The State of Play of Champagne in Australia 2020
It seems there’s no predicting what Australia’s love affair with champagne will do next. After the first two successive years of decline in champagne shipments since the start of the millennium, the pandemic hit, and with it dire woes of champagne armageddon. While the rest of the world spiralled into a dramatic champagne tailspin to the tune of more than 53 million bottles fewer than 2019, Australia not only bucked the trend but posted the biggest increase in imports in the champagne world.
Australia recorded the largest percentage growth in 2020 among Champagne’s leading markets, and the biggest outright growth across all markets of more than 862,000 bottles. In the stark context of the biggest global decline so far this century, Australia’s profound growth elevated it from fourth to fifth largest champagne consumption per head in the world, overtaking the UK for the first time. At the same time, it solidified its position as the world’s seventh largest champagne market.
Australia’s growth in shipments of 11.2% to 8.52 million bottles in 2020 was nigh-on its all-time record of 8.53 million in 2017. Value was up a similar 11.1% to €126.1M. For all there is to celebrate in this champagne-popping success, there is much insight to be gleaned in delving deeper into Australia’s champagne trends, and all is not as effervescent as it may first appear.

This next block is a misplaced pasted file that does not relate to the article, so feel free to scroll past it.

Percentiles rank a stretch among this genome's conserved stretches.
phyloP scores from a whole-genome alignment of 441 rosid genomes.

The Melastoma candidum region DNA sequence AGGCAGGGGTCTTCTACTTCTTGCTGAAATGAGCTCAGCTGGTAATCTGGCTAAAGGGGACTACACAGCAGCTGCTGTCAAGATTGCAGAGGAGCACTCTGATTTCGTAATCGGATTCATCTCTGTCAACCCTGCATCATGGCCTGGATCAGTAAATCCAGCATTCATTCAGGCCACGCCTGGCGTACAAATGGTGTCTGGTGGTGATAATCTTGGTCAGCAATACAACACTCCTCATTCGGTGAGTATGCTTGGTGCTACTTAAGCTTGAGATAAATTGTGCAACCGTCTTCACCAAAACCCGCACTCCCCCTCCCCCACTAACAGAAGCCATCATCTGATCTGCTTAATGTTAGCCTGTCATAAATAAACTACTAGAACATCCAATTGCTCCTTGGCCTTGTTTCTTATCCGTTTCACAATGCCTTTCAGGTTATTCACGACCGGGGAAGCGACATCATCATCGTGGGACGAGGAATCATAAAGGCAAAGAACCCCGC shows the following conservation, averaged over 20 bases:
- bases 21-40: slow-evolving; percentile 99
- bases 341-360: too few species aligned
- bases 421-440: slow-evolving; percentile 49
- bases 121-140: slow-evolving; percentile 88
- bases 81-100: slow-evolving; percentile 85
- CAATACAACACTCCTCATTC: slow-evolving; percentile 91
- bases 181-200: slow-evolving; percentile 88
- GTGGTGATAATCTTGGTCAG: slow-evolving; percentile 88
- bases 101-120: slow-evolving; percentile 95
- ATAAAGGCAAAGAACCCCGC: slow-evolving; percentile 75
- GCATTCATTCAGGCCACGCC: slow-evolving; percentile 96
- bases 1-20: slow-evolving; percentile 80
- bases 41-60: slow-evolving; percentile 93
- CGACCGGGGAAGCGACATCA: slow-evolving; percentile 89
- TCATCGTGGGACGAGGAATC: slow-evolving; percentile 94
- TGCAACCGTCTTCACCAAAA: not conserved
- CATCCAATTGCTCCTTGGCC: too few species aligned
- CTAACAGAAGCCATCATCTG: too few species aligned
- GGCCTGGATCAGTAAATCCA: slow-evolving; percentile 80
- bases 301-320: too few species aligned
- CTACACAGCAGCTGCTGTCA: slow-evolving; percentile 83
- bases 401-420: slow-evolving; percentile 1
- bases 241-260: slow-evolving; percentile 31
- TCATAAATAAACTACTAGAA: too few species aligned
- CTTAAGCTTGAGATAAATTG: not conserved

For some years now, I have cautioned that Australia’s champagne shipments should be read not in the context of its meteoric year-on-year percentage growth, but rather in its steady, long-term growth curve. In this context, Australia has now entered a new phase in which its champagne shipments have finally plateaued.
Australia is like no other champagne market. Posting almost ten-fold growth since 2001, no other country has embraced champagne so affectionately, so fast. And yet Australia is a notoriously challenging market for champagne: highly price sensitive, overwhelmingly big brand driven, and dominated by the supermarket duopoly. The giant négociant houses rule more imposingly in Australia than anywhere else, and growers and coopératives occupy the smallest market presence. Among Champagne’s top ten markets, Australia still ranks stone cold last or second last in number of négociant houses, growers and cooperatives, volume of growers and cooperatives, average spend per bottle, and market presence by volume of rosé, prestige and high and low dosage cuvées.
There is no sign of these trends abating, and 2020 saw Australia’s position further intensify as the average bottle price drop slightly, while coopératives, rosé and prestige all diminished in market presence. Non-vintage cuvées maintained their stranglehold on the market, solidifying their position even further in 2020, at the expense of all other styles except vintage cuvées, which showed solid growth, albeit off a tiny base.
The following 17 pages set out a comprehensive report on a year in the life of champagne in Australia, a rigorous fermentation of all the latest trends and analysis to emerge from up-to-the minute data. Read on – in 2019 I exclaimed at how dramatically the champagne world can change in one year. I had no idea!
Read the full 23 page report on The State of Play of Champagne in Australia 2020.
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